NASA and a coalition of leading global businesses, world-class
software developers and federal agencies led by Carnegie Mellon
University, today announced the formation of the Sustainable
Computing Consortium (SCC). The groundbreaking collaborative is
designed to protect the nation’s computing infrastructure and improve
the reliability of its information technology systems.

This marks the first time that such a broad-based group of
stakeholders has been formed to address issues relating to software
dependability, quality and security. Software defects cost global
business an estimated $175 billion in 2001. With the participation of
top businesses, information technology developers and public policy
experts, the SCC aims to be an essential forum and resource for
matters relating to software development.

“Having worked with Carnegie Mellon on a number of initiatives
relating to software dependability, we are pleased to see the
university take on an initiative of this scope and scale,” said Dr.
Henry McDonald, director, NASA Ames Research Center, in California’s
Silicon Valley. “It is clear that our nation’s computing
infrastructure demands this kind of collaborative initiative,
bringing together major players in business, industry and government
to address these issues.”

The purpose of the SCC is to foster the development of standards and
methodologies to reduce software defects while quantifying and
reducing the risks software flaws pose to the nation’s computing
infrastructure. At the same time, the SCC will bring together global
businesses, software industry leaders and public policy experts to
address technical, legal, economic and policy issues surrounding
sustainable computing. Finally, the SCC will conduct independent
research, provide measurement and design tools, and document best
practices to quantify and improve software quality, dependability and

“The issue of ensuring software quality and security is one of the
most important technical and public policy issues facing the nation
and the world,” said Jeffrey Hunker, dean of Carnegie Mellon’s H.
John Heinz III School of Public Policy and Management. “The mission
of the SCC and its members will be to drive new developments in
information technology and to produce ground-breaking research on
software economics, risk management, auditing and liability.”

The SCC will leverage nearly $30 million in research grants and
membership commitments. Founding SCC members include: AIG, Alcoa,
Caterpillar, Cisco, CMP Media LLC, Confluence, General Atlantic
Partners, Mellon Financial Corp., Merck, Microsoft, NASA, Oracle,
Pfizer, Raytheon, RedSiren Technologies, Reed Smith, Tata Consultancy
Services, and the UPMC Health System. In addition, Carnegie Mellon’s
two-year-old High Dependability Computing Consortium, which includes
15 software industry companies and NASA, will form a High
Dependability Working Group within the SCC.

“Carnegie Mellon has long been a leader in technology innovation,”
said James H. Morris, dean of Carnegie Mellon’s School of Computer
Science. “As we have continued our research on computer software
standards and dependability, it has become clear that a host of
technical, business, social and public policy issues must be
confronted in order to achieve our goals. Carnegie Mellon has a
singular breadth of multidisciplinary expertise to apply to these
problems, and we are excited to work with this broad range of
industry, business and government leaders to help develop solutions.”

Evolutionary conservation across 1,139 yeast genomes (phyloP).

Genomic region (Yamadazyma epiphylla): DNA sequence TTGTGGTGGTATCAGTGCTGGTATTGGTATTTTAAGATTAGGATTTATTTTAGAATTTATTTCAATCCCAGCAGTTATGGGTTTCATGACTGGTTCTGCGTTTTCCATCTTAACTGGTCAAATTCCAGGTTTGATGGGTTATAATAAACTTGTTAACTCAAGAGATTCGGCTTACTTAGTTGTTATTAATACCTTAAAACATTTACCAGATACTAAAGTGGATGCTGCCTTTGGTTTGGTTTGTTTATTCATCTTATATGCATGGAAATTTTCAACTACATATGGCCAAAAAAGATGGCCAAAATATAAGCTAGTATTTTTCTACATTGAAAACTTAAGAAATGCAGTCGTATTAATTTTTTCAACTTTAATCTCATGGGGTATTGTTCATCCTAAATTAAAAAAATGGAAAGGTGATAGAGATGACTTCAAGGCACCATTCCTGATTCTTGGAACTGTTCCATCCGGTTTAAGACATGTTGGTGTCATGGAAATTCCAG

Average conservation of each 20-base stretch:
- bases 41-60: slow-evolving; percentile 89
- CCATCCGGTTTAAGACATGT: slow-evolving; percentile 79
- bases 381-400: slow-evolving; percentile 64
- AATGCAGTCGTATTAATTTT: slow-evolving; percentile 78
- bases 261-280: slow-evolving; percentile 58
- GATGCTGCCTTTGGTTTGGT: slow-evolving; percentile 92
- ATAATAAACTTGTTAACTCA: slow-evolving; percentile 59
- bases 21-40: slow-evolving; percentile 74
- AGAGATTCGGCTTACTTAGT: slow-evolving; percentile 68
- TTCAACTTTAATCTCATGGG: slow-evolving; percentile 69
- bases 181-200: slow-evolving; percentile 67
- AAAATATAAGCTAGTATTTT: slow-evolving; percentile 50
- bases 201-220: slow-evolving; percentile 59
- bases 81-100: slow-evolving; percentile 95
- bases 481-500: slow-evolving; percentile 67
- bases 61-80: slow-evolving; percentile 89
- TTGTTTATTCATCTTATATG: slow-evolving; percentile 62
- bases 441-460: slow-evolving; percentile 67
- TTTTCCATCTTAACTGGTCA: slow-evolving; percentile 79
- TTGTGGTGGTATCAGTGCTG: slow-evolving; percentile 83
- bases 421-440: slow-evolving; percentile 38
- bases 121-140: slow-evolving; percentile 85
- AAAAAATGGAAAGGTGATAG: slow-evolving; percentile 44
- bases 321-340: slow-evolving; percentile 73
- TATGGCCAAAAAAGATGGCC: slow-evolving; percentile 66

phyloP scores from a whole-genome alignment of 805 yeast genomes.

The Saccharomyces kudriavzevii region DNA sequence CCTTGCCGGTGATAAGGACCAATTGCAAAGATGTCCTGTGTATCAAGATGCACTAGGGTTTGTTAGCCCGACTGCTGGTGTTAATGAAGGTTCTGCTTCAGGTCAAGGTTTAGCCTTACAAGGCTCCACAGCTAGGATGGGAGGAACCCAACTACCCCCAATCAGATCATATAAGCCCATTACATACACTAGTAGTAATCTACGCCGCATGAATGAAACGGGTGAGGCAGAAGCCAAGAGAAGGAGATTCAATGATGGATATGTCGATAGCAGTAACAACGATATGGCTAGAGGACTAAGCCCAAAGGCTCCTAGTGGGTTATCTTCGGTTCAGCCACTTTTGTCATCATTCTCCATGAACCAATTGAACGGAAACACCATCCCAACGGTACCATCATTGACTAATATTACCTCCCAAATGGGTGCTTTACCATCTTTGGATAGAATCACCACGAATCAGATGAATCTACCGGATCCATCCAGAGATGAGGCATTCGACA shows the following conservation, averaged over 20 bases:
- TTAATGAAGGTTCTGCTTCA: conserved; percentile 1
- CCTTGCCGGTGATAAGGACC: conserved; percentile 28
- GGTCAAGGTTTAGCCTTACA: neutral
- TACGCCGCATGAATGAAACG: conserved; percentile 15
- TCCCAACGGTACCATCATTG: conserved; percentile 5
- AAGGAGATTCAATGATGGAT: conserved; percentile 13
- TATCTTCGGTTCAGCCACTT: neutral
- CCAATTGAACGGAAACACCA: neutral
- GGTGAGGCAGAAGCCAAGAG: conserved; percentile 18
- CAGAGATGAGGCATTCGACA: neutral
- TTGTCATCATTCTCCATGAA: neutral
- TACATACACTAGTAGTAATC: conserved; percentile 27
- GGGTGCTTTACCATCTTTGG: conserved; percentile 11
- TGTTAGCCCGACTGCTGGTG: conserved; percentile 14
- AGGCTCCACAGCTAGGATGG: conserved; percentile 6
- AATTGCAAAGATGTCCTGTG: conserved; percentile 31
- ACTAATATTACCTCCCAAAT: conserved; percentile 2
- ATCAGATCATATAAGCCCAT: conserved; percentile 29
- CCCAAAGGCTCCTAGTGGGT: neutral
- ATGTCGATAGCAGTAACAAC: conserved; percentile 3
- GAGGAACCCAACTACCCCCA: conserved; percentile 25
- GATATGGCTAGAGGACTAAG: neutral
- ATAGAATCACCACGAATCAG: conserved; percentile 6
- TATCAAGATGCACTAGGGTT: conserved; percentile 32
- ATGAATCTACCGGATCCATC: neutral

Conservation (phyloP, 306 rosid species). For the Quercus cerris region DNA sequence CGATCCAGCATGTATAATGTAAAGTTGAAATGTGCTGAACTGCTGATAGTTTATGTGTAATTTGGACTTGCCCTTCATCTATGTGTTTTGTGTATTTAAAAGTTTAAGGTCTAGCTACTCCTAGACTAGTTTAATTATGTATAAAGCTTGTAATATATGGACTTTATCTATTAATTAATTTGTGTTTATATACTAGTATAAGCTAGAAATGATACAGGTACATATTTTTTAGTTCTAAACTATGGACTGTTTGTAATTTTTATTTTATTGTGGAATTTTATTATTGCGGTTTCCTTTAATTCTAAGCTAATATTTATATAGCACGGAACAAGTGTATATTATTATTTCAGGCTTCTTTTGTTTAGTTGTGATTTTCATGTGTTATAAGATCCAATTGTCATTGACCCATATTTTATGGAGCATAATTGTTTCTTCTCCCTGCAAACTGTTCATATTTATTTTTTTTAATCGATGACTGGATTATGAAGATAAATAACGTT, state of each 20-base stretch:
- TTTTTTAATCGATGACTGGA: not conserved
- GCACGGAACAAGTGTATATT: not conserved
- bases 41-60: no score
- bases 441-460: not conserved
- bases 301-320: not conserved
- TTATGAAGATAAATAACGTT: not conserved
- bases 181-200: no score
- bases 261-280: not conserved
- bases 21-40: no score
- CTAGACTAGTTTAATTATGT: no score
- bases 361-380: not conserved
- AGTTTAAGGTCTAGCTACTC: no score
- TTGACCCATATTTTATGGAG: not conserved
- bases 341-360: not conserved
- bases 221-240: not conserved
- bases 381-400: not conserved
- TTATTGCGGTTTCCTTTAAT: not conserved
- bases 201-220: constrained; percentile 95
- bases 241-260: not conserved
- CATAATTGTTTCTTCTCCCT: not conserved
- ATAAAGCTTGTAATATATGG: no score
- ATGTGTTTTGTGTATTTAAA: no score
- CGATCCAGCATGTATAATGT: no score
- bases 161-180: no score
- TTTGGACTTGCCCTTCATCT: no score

An InformationWeek survey of IT professionals released today
indicated that 89 percent of organizations that use IT have
experienced software defects resulting in higher costs or lost
revenue. Some 62 percent of respondents said the software industry
was doing an unsatisfactory job of ensuring that commercial software
is bug-free.

“We live in an increasingly interconnected world, where technology
plays a significant
role in our lives,” said Scott Charney, chief security strategist for
Microsoft Corp. “As a
result, it is imperative that we be able to depend on that technology
to be consistently
reliable and resilient. The creation of the Sustainable Computing
Consortium is an important and valuable step toward achieving that
goal and I applaud Carnegie Mellon for its leadership on this issue.”

“We live in a digital world,” said SCC Director William Guttman,
distinguished service professor of economics and technology at
Carnegie Mellon’s Heinz School. “It is a world of staggering
complexity and scale, in which software plays an increasingly vital
role in our daily lives. It is critical that business, industry,
technology and public policy experts come together now to ensure that
software meets the standards of quality, dependability and security
that our modern world requires.”

Co-directors of the SCC include: William L. Scherlis, principal
research scientist at the Institute for Software Research
International (ISRI), a division of Carnegie Mellon’s School of
Computer Science; and Ashish Arora, associate professor of economics
and public policy at the Heinz School. The SCC will leverage
resources at several existing Carnegie Mellon research entities,
including the Software Industry Center at the Heinz School, funded by
the Alfred P. Sloan Foundation; the High Dependability Computing
Program (HDCP) in the School of Computer Science, funded by NASA; the
Software Engineering Institute, home to the federally funded Computer
Emergency Response Team (CERT) Coordination Center; and the ISRI,
which houses the Information Technology Services Qualification Center
(ITSQC), a source of standards for rating outsourcing firms.

For more information about the Sustainable Computing Consortium,
visit their web site at: